All the tools and resources you need to export your goods across the world

The Pacific coast of Nicaragua was settled as a Spanish colony from Panama in the early 16th century. Independence from Spain was declared in 1821 and the country became an independent republic in 1838. Britain occupied the Caribbean Coast in the first half of the 19th century, but gradually ceded control of the region in subsequent decades. Violent opposition to governmental manipulation and corruption spread to all classes by 1978 and resulted in a short-lived civil war that brought the Marxist Sandinista guerrillas led by Daniel ORTEGA Saavedra to power in 1979. Nicaraguan aid to leftist rebels in El Salvador prompted the US to sponsor anti-Sandinista contra guerrillas through much of the 1980s. After losing free and fair elections in 1990, 1996, and 2001, former Sandinista President Daniel ORTEGA was elected president in 2006, 2011, and most recently in 2016. Municipal, regional, and national-level elections since 2008 have been marred by widespread irregularities. Nicaragua's infrastructure and economy - hard hit by the earlier civil war and by Hurricane Mitch in 1998 - are being rebuilt, but democratic institutions have weakened under the ORTEGA administration as the president has garnered full control over all four branches of government: the presidency, the judicial, the National Assembly, and the Supreme Electoral Council.


Central America, bordering both the Caribbean Sea and the North Pacific Ocean, between Costa Rica and Honduras

Natural Resources

gold, silver, copper, tungsten, lead, zinc, timber, fish

Population - distribution

the overwhelming majority of the population resides in the western half of the country, with much of the urban growth centered in the capital city of Managua; coastal areas also show large population clusters

Spanish (official) 95.3%, Miskito 2.2%, Mestizo of the Caribbean coast 2%, other 0.5%
MANAGUA (capital) 956,000 (2015)
Conventional long form
Republic of Nicaragua
Conventional short form
Local long form
Republica de Nicaragua
Local short form
presidential republic
Geographic coordinates
12 08 N, 86 15 W
Time difference
UTC-6 (1 hour behind Washington, DC, during Standard Time)
accepts compulsory ICJ jurisdiction with reservations; non-party state to the ICCt
Nicaragua, the poorest country in Central America and the second poorest in the Western Hemisphere, has widespread underemployment and poverty. GDP growth of 4.7% in 2016 was insufficient to make a significant difference. Textiles and agriculture combined account for nearly 50% of Nicaragua's exports. Beef, coffee, and gold are Nicaragua’s top three export commodities.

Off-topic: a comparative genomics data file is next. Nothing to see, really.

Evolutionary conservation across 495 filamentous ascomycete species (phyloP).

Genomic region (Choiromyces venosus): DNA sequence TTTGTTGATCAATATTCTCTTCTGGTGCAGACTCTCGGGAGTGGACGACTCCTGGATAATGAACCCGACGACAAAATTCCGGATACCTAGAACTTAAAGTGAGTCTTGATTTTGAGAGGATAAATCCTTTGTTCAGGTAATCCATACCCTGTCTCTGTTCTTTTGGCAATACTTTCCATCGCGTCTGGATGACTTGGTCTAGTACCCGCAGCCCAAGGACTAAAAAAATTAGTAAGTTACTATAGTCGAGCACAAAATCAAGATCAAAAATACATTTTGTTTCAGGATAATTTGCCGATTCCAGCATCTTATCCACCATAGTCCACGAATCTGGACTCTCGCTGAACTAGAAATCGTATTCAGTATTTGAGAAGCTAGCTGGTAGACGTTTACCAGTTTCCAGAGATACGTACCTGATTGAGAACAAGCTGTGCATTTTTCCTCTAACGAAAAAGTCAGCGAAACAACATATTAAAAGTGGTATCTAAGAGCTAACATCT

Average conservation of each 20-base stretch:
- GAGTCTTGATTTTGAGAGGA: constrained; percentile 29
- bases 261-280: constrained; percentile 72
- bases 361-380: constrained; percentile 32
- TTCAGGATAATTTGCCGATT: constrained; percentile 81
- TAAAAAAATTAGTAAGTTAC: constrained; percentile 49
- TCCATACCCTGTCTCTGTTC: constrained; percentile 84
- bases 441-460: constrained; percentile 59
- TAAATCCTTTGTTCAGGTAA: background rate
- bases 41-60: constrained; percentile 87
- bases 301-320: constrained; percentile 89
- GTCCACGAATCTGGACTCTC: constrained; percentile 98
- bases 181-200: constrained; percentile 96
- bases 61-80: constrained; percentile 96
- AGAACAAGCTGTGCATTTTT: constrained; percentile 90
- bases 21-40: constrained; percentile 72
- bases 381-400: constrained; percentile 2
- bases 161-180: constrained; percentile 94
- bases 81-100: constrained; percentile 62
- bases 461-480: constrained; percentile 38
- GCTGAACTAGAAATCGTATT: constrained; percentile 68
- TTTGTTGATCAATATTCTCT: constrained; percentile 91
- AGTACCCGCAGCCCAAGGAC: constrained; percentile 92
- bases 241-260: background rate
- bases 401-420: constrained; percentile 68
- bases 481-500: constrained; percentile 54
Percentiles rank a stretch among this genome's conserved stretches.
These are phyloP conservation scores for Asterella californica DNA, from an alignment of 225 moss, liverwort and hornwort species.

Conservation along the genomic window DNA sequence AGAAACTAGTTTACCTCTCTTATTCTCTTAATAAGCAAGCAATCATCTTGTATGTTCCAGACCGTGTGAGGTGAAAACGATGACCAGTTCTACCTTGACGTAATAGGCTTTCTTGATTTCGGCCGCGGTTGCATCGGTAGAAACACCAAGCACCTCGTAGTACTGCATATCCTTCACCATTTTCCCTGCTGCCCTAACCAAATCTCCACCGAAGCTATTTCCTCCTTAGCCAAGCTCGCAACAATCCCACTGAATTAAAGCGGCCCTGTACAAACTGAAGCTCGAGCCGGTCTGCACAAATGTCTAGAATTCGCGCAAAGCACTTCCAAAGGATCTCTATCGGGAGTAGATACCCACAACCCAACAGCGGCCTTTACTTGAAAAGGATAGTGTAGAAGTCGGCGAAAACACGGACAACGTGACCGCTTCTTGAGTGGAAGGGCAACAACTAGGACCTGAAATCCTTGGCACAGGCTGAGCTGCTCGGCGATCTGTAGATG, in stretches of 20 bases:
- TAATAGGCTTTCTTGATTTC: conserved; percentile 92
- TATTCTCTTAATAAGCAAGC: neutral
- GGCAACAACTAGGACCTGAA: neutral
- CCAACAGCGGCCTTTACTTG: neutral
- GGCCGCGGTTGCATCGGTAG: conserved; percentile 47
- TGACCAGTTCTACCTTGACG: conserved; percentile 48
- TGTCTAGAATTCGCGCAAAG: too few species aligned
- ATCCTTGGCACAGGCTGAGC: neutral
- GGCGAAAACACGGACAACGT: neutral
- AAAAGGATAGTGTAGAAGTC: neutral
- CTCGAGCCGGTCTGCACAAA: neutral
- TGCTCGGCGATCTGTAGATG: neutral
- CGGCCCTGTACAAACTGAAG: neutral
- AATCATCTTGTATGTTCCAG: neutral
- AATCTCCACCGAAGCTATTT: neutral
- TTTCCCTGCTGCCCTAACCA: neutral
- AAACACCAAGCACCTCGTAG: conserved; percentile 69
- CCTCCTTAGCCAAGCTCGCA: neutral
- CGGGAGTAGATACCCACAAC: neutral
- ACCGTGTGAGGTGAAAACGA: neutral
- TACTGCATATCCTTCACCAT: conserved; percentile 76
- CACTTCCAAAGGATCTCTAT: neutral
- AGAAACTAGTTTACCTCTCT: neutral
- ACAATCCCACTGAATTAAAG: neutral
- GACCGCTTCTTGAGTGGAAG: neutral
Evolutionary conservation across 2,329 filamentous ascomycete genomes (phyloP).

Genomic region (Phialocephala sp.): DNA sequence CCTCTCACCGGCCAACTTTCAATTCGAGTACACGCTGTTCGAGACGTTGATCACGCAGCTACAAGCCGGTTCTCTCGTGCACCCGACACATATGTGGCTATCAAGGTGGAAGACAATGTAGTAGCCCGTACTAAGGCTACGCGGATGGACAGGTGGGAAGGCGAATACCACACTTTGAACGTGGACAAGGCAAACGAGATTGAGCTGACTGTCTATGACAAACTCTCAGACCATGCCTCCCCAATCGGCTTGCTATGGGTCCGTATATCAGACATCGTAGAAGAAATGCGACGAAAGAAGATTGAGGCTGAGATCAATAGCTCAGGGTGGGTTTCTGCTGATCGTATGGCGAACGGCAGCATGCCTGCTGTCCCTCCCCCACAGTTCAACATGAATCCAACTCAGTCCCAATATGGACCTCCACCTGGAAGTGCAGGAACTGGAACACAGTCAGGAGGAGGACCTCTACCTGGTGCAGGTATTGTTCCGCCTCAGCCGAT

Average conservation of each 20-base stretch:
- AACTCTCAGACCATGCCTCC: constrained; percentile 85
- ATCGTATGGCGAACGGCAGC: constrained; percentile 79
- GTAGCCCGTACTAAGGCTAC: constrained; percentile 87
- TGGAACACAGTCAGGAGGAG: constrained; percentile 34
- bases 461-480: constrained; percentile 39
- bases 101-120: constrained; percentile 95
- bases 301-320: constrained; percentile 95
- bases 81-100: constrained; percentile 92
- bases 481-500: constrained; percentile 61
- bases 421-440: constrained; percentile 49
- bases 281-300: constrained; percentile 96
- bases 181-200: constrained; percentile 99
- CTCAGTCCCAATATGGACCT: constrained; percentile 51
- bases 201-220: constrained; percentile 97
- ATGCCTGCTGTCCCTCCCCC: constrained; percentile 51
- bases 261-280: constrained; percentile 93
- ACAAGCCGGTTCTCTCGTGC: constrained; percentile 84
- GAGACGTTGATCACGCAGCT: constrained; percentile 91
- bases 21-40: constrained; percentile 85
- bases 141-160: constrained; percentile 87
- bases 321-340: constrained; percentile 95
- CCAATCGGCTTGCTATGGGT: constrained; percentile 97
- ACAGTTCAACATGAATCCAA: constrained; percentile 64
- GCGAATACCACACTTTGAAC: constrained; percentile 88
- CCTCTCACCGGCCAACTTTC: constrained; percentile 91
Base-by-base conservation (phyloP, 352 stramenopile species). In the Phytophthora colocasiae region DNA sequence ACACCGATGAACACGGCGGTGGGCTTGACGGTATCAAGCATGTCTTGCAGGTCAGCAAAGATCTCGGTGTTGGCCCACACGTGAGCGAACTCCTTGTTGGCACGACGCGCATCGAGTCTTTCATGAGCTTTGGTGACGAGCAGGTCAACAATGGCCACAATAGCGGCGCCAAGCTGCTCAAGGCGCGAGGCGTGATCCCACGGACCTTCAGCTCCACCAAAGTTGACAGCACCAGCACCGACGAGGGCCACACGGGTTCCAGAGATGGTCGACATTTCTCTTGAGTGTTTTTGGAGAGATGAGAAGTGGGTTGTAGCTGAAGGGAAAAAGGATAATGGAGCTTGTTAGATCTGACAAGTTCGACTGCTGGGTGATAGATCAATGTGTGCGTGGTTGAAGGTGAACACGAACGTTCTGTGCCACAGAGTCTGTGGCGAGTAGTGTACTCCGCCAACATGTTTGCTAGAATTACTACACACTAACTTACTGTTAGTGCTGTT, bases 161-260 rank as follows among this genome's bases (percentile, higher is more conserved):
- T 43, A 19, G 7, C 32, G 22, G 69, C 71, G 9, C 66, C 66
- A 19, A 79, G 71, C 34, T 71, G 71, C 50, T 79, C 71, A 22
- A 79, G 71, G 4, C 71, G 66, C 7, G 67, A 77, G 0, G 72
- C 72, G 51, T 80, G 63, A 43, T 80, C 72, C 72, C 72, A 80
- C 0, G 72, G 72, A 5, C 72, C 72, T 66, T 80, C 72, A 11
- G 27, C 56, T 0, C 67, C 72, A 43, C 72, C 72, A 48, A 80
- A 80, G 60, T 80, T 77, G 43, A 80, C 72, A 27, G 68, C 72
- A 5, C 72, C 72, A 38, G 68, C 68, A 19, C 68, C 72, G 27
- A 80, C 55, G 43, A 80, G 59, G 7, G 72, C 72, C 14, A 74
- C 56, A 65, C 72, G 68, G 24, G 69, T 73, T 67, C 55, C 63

External debt stocks
US$ 10,489,939,000
Total tax rate (% of commercial profits)
Real Interest Rate
Manufacturing, value added (% of GDP)
Current Account Balance
US$ -1,133,400,000
Labor Force, Total
Employment in Agriculture
Employment in Industry
Employment in Services
Unemployment Rate
Imports of goods and services
US$ 7,537,019,916
Exports of goods and services
US$ 5,155,590,808
Total Merchandise Trade
FDI, net inflows
US$ 887,800,000
Commercial Service Exports
US$ 1,301,000,000
coffee, bananas, sugarcane, rice, corn, tobacco, cotton, sesame, soya, beans, beef, veal, pork, poultry, dairy products, shrimp, lobsters, peanuts
food processing, chemicals, machinery and metal products, knit and woven apparel, petroleum refining and distribution, beverages, footwear, wood, electric wire harness manufacturing, mining
coffee, beef, gold, sugar, peanuts, shrimp and lobster, tobacco, cigars, automobile wiring harnesses, textiles, apparel
US 54.1%, Mexico 11%, Venezuela 6.2%, El Salvador 5.5% (2015)
consumer goods, machinery and equipment, raw materials, petroleum products
US 18.1%, China 14.4%, Mexico 10.4%, Costa Rica 8.2%, Guatemala 6.9%, Netherlands Antilles 6.1%, El Salvador 5.2% (2015)
Country Risk Rating
A very uncertain political and economic outlook and a business environment with many troublesome weaknesses can have a significant impact on corporate payment behavior. Corporate default probability is high.
Business Climate Rating
The business environment is difficult. Corporate financial information is often unavailable and when available often unreliable. Debt collection is unpredictable. The institutional framework has many troublesome weaknesses. Intercompany transactions run major risks in the difficult environments rated C.
  • Mineral (gold) and agricultural (coffee, sugar, meat) resources
  • Membership in Central America/United States and Central America/EU free trade zones
  • Cautious economic policy
  • Stable financial system
  • Support from the international community
  • Low crime rates compared with other countries in the region
  • Vulnerability to natural disasters (cyclones, earthquakes)
  • Healthcare and education shortcomings and persistent poverty levels
  • Inadequate infrastructure (energy, transport)
  • Large current account deficit
  • Dependence on international aid, in particular from Venezuela
  • Institutional failings: concentration of power within the executive and the Sandinista party, corruption

Our site saves small pieces of text information (cookies) on your device in order to deliver better content and for statistical purposes. By browsing our website you grant us permission to store that information on your device. For more information check our Terms and Conditions.